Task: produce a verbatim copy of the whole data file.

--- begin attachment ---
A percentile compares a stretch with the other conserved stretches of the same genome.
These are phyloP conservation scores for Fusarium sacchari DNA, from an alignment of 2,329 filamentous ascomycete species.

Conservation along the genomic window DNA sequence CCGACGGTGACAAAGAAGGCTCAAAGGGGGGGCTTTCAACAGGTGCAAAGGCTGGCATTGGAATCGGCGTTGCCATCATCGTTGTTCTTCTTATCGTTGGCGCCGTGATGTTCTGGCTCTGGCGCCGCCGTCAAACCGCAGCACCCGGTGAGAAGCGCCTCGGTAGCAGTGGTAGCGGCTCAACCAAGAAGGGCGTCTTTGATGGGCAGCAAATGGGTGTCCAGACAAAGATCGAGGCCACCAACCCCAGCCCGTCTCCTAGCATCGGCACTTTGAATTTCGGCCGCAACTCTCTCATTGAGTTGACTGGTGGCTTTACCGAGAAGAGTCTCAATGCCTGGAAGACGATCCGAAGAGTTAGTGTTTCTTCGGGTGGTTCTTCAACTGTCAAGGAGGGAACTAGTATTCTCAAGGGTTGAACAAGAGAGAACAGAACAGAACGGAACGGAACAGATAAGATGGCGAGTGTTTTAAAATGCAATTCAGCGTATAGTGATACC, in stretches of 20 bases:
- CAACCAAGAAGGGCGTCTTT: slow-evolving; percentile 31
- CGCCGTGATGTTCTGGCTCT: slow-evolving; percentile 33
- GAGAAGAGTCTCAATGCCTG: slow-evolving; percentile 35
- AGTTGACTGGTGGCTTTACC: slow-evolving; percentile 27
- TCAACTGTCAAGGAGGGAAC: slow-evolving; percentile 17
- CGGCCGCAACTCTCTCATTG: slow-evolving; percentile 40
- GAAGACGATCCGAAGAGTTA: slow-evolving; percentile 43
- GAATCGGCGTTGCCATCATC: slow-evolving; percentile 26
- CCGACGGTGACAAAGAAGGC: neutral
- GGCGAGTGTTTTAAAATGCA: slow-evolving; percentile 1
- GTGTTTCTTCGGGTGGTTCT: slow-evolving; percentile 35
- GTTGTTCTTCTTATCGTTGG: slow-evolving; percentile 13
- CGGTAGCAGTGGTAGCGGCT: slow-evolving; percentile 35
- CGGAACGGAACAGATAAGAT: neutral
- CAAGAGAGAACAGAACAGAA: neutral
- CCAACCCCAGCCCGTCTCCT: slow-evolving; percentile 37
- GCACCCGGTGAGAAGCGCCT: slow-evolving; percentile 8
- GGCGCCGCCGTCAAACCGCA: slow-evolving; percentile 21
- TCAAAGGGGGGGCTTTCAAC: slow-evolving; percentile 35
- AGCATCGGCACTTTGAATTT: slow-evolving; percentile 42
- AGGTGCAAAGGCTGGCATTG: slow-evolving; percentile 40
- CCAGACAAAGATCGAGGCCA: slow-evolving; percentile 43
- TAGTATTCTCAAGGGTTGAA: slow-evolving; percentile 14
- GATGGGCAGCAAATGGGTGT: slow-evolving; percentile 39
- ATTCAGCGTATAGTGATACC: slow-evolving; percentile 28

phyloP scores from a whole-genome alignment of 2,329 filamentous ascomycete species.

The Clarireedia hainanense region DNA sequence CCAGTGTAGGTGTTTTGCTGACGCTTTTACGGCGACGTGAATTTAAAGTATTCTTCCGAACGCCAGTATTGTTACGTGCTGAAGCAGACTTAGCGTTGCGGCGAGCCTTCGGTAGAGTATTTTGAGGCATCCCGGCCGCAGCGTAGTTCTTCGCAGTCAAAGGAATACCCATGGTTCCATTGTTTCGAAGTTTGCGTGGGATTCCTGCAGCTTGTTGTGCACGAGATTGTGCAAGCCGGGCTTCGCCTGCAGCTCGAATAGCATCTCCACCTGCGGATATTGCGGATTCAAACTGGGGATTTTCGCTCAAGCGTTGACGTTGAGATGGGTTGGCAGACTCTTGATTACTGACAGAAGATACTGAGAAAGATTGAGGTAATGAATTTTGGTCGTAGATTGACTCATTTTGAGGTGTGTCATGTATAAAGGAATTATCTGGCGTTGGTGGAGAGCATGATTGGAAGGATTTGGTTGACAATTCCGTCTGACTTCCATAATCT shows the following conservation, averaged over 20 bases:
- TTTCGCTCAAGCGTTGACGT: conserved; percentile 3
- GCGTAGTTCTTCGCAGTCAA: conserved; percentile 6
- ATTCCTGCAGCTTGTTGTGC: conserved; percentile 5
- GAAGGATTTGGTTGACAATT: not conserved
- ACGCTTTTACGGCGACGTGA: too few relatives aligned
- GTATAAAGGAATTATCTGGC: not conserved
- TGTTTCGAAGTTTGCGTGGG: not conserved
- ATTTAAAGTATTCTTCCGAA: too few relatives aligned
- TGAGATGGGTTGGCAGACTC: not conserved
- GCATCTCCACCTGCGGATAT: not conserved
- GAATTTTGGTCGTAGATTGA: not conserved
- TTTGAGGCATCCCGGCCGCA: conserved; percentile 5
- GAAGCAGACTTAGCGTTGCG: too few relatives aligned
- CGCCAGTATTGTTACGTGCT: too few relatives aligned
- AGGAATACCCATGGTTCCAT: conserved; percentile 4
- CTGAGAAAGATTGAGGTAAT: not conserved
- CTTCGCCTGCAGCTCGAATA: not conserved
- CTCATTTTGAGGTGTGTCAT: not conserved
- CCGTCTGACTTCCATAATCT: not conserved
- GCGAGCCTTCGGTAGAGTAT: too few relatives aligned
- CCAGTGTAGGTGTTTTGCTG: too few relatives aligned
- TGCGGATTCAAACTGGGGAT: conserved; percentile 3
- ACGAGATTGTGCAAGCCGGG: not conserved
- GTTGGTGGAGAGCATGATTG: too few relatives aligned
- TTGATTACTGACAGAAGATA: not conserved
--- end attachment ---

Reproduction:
A percentile compares a stretch with the other conserved stretches of the same genome.
These are phyloP conservation scores for Fusarium sacchari DNA, from an alignment of 2,329 filamentous ascomycete species.

Conservation along the genomic window DNA sequence CCGACGGTGACAAAGAAGGCTCAAAGGGGGGGCTTTCAACAGGTGCAAAGGCTGGCATTGGAATCGGCGTTGCCATCATCGTTGTTCTTCTTATCGTTGGCGCCGTGATGTTCTGGCTCTGGCGCCGCCGTCAAACCGCAGCACCCGGTGAGAAGCGCCTCGGTAGCAGTGGTAGCGGCTCAACCAAGAAGGGCGTCTTTGATGGGCAGCAAATGGGTGTCCAGACAAAGATCGAGGCCACCAACCCCAGCCCGTCTCCTAGCATCGGCACTTTGAATTTCGGCCGCAACTCTCTCATTGAGTTGACTGGTGGCTTTACCGAGAAGAGTCTCAATGCCTGGAAGACGATCCGAAGAGTTAGTGTTTCTTCGGGTGGTTCTTCAACTGTCAAGGAGGGAACTAGTATTCTCAAGGGTTGAACAAGAGAGAACAGAACAGAACGGAACGGAACAGATAAGATGGCGAGTGTTTTAAAATGCAATTCAGCGTATAGTGATACC, in stretches of 20 bases:
- CAACCAAGAAGGGCGTCTTT: slow-evolving; percentile 31
- CGCCGTGATGTTCTGGCTCT: slow-evolving; percentile 33
- GAGAAGAGTCTCAATGCCTG: slow-evolving; percentile 35
- AGTTGACTGGTGGCTTTACC: slow-evolving; percentile 27
- TCAACTGTCAAGGAGGGAAC: slow-evolving; percentile 17
- CGGCCGCAACTCTCTCATTG: slow-evolving; percentile 40
- GAAGACGATCCGAAGAGTTA: slow-evolving; percentile 43
- GAATCGGCGTTGCCATCATC: slow-evolving; percentile 26
- CCGACGGTGACAAAGAAGGC: neutral
- GGCGAGTGTTTTAAAATGCA: slow-evolving; percentile 1
- GTGTTTCTTCGGGTGGTTCT: slow-evolving; percentile 35
- GTTGTTCTTCTTATCGTTGG: slow-evolving; percentile 13
- CGGTAGCAGTGGTAGCGGCT: slow-evolving; percentile 35
- CGGAACGGAACAGATAAGAT: neutral
- CAAGAGAGAACAGAACAGAA: neutral
- CCAACCCCAGCCCGTCTCCT: slow-evolving; percentile 37
- GCACCCGGTGAGAAGCGCCT: slow-evolving; percentile 8
- GGCGCCGCCGTCAAACCGCA: slow-evolving; percentile 21
- TCAAAGGGGGGGCTTTCAAC: slow-evolving; percentile 35
- AGCATCGGCACTTTGAATTT: slow-evolving; percentile 42
- AGGTGCAAAGGCTGGCATTG: slow-evolving; percentile 40
- CCAGACAAAGATCGAGGCCA: slow-evolving; percentile 43
- TAGTATTCTCAAGGGTTGAA: slow-evolving; percentile 14
- GATGGGCAGCAAATGGGTGT: slow-evolving; percentile 39
- ATTCAGCGTATAGTGATACC: slow-evolving; percentile 28

phyloP scores from a whole-genome alignment of 2,329 filamentous ascomycete species.

The Clarireedia hainanense region DNA sequence CCAGTGTAGGTGTTTTGCTGACGCTTTTACGGCGACGTGAATTTAAAGTATTCTTCCGAACGCCAGTATTGTTACGTGCTGAAGCAGACTTAGCGTTGCGGCGAGCCTTCGGTAGAGTATTTTGAGGCATCCCGGCCGCAGCGTAGTTCTTCGCAGTCAAAGGAATACCCATGGTTCCATTGTTTCGAAGTTTGCGTGGGATTCCTGCAGCTTGTTGTGCACGAGATTGTGCAAGCCGGGCTTCGCCTGCAGCTCGAATAGCATCTCCACCTGCGGATATTGCGGATTCAAACTGGGGATTTTCGCTCAAGCGTTGACGTTGAGATGGGTTGGCAGACTCTTGATTACTGACAGAAGATACTGAGAAAGATTGAGGTAATGAATTTTGGTCGTAGATTGACTCATTTTGAGGTGTGTCATGTATAAAGGAATTATCTGGCGTTGGTGGAGAGCATGATTGGAAGGATTTGGTTGACAATTCCGTCTGACTTCCATAATCT shows the following conservation, averaged over 20 bases:
- TTTCGCTCAAGCGTTGACGT: conserved; percentile 3
- GCGTAGTTCTTCGCAGTCAA: conserved; percentile 6
- ATTCCTGCAGCTTGTTGTGC: conserved; percentile 5
- GAAGGATTTGGTTGACAATT: not conserved
- ACGCTTTTACGGCGACGTGA: too few relatives aligned
- GTATAAAGGAATTATCTGGC: not conserved
- TGTTTCGAAGTTTGCGTGGG: not conserved
- ATTTAAAGTATTCTTCCGAA: too few relatives aligned
- TGAGATGGGTTGGCAGACTC: not conserved
- GCATCTCCACCTGCGGATAT: not conserved
- GAATTTTGGTCGTAGATTGA: not conserved
- TTTGAGGCATCCCGGCCGCA: conserved; percentile 5
- GAAGCAGACTTAGCGTTGCG: too few relatives aligned
- CGCCAGTATTGTTACGTGCT: too few relatives aligned
- AGGAATACCCATGGTTCCAT: conserved; percentile 4
- CTGAGAAAGATTGAGGTAAT: not conserved
- CTTCGCCTGCAGCTCGAATA: not conserved
- CTCATTTTGAGGTGTGTCAT: not conserved
- CCGTCTGACTTCCATAATCT: not conserved
- GCGAGCCTTCGGTAGAGTAT: too few relatives aligned
- CCAGTGTAGGTGTTTTGCTG: too few relatives aligned
- TGCGGATTCAAACTGGGGAT: conserved; percentile 3
- ACGAGATTGTGCAAGCCGGG: not conserved
- GTTGGTGGAGAGCATGATTG: too few relatives aligned
- TTGATTACTGACAGAAGATA: not conserved